How to Reduce Electromagnetic Interference in PCB Manufacturing Industry?
By：PCBBUY 09/22/2022 16:41
Some components will produce EMI no matter what design rules you follow — especially small, high-speed parts. Fortunately, shielding and filtering can keep this EMI’s effects to a minimum. Some shielding and filtering options include the following. Besides, unless your circuit board is a stand-alone device, the power supply is directly or indirectly connected to the power supply, which is also a common source of electromagnetic interference.
How to process the PCB trace layout?
Traces are conductive paths on a board, which contain flowing electrons while a circuit is active—that means they are just a bend or cross away from creating a fully radiating antenna.
Common best practices for trace layout include:
Avoid sharp right-angle bends. Capacitance increases in the 45° corner region changing the characteristic impedance and leading to reflections. This can be mitigated by rounding right angles.
Keep your signals separate. Keep high speed traces (e.g. clock signals) separate from low speed signals, and analog signals separate from digital signals.
Keep return paths short.
Route differential traces as close as possible. This increases the coupling factor, bringing influenced noise into the common mode which is less problematic for a differential input stage.
Use vias wisely. Vias are necessary because they let you take advantage of multiple layers in your boards when routing. Designers must be aware that they add their own inductance and capacitance effects to the mix, and reflections can occur from a change in characteristic impedance.
How to reduce Electromagnetic Interference in PCB?
Some components will produce EMI no matter what design rules you follow — especially small, high-speed parts. Fortunately, shielding and filtering can keep this EMI’s effects to a minimum. Some shielding and filtering options include the following:
Component and board shielding: Physical shields are metallic packages that encapsulate all or part of a board. Their goal is to keep EMI from entering the board’s circuitry, though the specific methods vary based on the EMI’s source. For EMI that comes from within the system, component shields may be used to encase a specific component that produces EMI — thus connecting to ground, reducing the antenna loop size and absorbing EMI. Other shields may encase the entire board to protect against EMI from outside sources. A Faraday Cage, for example, is a thick protective enclosure designed to block RF waves. These devices are usually made of metal or conductive foam.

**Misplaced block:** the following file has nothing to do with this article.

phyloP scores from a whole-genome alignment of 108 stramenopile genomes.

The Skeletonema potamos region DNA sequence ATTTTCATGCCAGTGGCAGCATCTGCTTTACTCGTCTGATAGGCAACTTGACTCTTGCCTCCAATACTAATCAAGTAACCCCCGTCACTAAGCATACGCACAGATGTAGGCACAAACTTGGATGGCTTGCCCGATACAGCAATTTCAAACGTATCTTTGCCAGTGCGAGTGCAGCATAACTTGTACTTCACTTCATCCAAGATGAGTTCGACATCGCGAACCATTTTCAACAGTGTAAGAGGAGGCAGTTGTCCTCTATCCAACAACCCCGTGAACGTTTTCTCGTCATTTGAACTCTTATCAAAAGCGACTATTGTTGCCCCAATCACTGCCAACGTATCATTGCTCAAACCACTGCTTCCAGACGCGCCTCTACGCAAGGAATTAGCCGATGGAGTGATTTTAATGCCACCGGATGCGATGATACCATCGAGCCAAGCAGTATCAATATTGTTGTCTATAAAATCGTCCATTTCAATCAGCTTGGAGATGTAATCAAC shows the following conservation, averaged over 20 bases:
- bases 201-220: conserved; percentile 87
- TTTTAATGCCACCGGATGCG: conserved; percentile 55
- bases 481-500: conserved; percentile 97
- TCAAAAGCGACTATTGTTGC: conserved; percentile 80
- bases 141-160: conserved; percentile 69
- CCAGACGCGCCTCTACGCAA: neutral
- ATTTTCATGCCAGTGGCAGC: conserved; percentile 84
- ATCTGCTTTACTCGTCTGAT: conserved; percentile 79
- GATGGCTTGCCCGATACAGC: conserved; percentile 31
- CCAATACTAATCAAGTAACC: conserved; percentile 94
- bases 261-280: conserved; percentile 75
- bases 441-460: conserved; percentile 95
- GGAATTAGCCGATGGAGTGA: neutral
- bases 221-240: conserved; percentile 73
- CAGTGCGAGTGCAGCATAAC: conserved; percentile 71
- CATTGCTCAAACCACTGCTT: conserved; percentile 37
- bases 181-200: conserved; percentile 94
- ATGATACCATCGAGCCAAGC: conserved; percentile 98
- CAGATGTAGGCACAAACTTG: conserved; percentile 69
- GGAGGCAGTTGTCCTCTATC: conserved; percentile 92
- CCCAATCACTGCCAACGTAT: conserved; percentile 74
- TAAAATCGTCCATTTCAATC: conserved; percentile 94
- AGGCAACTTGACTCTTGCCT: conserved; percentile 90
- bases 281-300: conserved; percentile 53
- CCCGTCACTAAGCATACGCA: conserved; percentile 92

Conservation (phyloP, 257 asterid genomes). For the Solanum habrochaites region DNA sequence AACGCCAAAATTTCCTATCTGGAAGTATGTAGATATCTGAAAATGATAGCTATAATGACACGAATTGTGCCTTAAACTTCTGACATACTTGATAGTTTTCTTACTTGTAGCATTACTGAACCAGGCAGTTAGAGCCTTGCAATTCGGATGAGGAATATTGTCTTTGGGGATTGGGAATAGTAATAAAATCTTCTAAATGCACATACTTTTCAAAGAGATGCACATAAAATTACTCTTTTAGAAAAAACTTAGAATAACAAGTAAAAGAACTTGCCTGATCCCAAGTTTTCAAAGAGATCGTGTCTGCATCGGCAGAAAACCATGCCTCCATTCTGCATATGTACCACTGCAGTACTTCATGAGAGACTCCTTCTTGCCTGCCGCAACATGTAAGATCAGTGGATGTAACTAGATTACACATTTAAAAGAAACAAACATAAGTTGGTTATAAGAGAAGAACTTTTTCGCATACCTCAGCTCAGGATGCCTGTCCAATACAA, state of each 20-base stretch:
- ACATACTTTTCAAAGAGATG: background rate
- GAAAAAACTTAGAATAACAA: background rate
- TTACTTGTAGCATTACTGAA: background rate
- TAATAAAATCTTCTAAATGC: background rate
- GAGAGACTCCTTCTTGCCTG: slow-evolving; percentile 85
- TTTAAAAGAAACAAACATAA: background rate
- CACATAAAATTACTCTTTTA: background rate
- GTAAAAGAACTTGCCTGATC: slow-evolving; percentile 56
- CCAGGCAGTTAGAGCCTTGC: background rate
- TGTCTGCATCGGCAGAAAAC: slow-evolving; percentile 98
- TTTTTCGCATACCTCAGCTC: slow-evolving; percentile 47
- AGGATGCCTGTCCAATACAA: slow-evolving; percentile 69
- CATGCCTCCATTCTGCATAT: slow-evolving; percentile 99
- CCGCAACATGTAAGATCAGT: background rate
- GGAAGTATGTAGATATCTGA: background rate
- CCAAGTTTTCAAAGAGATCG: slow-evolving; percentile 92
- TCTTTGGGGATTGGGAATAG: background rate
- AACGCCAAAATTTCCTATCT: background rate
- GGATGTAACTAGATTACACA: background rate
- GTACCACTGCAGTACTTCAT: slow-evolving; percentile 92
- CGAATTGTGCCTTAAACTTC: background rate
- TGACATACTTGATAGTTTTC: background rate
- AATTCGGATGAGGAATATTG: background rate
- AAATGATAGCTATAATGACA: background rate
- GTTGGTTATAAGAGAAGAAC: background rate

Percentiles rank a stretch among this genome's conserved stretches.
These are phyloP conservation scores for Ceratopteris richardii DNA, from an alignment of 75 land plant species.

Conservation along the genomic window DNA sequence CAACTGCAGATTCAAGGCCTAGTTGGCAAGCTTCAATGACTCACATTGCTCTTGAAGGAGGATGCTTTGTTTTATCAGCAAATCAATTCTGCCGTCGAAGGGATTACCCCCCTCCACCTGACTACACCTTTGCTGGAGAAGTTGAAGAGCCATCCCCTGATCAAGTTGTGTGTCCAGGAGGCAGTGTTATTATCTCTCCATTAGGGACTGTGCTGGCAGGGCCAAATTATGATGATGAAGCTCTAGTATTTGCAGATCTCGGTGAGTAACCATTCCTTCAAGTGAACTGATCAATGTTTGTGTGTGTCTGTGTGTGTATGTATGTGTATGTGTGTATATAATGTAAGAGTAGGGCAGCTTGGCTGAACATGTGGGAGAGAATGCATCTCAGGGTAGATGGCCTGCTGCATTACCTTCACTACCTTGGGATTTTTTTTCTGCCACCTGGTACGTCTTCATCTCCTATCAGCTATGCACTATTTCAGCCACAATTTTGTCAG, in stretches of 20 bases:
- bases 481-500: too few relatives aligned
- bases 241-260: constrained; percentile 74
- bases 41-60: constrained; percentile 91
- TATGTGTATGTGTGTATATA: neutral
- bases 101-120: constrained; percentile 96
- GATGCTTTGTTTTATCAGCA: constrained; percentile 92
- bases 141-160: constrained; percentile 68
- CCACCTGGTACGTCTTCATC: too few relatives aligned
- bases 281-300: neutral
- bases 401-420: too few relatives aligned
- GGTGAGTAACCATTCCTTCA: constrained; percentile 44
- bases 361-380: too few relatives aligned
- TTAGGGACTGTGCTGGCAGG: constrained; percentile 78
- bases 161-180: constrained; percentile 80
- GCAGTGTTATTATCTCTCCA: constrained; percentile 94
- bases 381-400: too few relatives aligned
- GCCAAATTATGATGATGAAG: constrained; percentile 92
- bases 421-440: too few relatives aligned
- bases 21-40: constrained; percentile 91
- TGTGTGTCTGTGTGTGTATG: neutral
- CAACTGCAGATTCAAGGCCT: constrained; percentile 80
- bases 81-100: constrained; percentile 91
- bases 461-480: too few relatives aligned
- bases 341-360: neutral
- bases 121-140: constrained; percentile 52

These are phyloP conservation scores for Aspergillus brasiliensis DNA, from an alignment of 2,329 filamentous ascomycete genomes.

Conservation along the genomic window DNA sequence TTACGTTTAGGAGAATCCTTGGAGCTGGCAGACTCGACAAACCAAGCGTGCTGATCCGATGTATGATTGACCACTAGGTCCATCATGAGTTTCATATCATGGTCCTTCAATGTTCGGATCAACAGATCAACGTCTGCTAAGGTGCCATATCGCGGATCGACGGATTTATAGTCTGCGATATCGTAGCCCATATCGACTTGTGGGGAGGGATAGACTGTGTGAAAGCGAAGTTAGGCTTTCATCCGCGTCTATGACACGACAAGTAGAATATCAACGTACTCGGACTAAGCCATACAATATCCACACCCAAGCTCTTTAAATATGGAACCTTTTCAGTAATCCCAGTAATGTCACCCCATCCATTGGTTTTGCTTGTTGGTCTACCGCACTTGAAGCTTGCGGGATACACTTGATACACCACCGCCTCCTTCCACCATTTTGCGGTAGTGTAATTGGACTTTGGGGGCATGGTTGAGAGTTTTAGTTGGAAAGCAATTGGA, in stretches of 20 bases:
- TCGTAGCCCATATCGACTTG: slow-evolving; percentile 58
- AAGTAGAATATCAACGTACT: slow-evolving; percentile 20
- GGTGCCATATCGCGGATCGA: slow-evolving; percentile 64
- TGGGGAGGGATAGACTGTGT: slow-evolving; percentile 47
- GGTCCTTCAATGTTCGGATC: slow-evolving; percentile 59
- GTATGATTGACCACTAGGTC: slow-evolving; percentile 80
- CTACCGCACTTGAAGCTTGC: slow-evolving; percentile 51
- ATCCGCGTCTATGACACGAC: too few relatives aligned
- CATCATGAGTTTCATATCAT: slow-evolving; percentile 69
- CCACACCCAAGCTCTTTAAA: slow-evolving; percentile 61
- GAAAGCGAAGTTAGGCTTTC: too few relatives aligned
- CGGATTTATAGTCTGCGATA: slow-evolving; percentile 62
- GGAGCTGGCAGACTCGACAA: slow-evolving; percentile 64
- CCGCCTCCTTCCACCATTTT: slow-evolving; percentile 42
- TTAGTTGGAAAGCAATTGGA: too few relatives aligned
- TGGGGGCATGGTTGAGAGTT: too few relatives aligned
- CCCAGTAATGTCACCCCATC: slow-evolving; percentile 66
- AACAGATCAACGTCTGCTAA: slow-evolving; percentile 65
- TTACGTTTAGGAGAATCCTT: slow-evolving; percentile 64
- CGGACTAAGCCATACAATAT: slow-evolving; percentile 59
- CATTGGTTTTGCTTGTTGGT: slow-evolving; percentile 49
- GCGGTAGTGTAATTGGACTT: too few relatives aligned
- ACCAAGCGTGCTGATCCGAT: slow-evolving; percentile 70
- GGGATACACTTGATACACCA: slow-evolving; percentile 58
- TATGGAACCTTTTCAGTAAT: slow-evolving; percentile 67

Low-pass filtering: Sometimes, a PCB can include low pass filters to eliminate high-frequency noise from components. These filters suppress the noise from these part, allowing the current to continue on the return path without interference.
Cable shielding: Cables that carry analog and digital currents create the greatest amount of EMI issues. They produce these issues by producing parasitic capacitance and inductance — a particular problem for high-frequency signals. Fortunately, shielding these cables and connecting them to ground at the front and back helps cancels out EMI interference.
Layer stackups: Make sure to use the proper layers and stackup configuration for your design. While fewer layers may reduce the board’s manufacturing costs, they may cause some of the challenges listed above. Your board will need adequate reference planes for clear signal return paths and a well-designed power delivery network to filter out the switching noises.
Component placement: Good signal and power integrity start with the proper placement of the components on the board. Sensitive nets that could potentially create noise need to be kept as short as possible, depending on how close their components are to each other. The same goes for high-speed transmission lines as well as power supplies. Simultaneously, enough room must be left between the components to get all of the trace routing completed. Be sure to place plenty of bypass capacitors as close as possible to large CPU and memory devices to absorb their power spikes.
Trace routing: Much of the trace routing will be guided by how well the components are placed, but there are some points to remember here as well. Keep high-speed transmission lines and controlled impedance lines on layers to use direct reference planes for signal return paths and shielding in a microstrip or stripline configuration. Be careful with split planes or other obstructions that might block the clear return paths on a reference plane. Keep routing as short and direct as possible except when traces have to be routed to a specific length. For power supplies, keep the traces as wide as possible and avoid right-angle corners in your routing.
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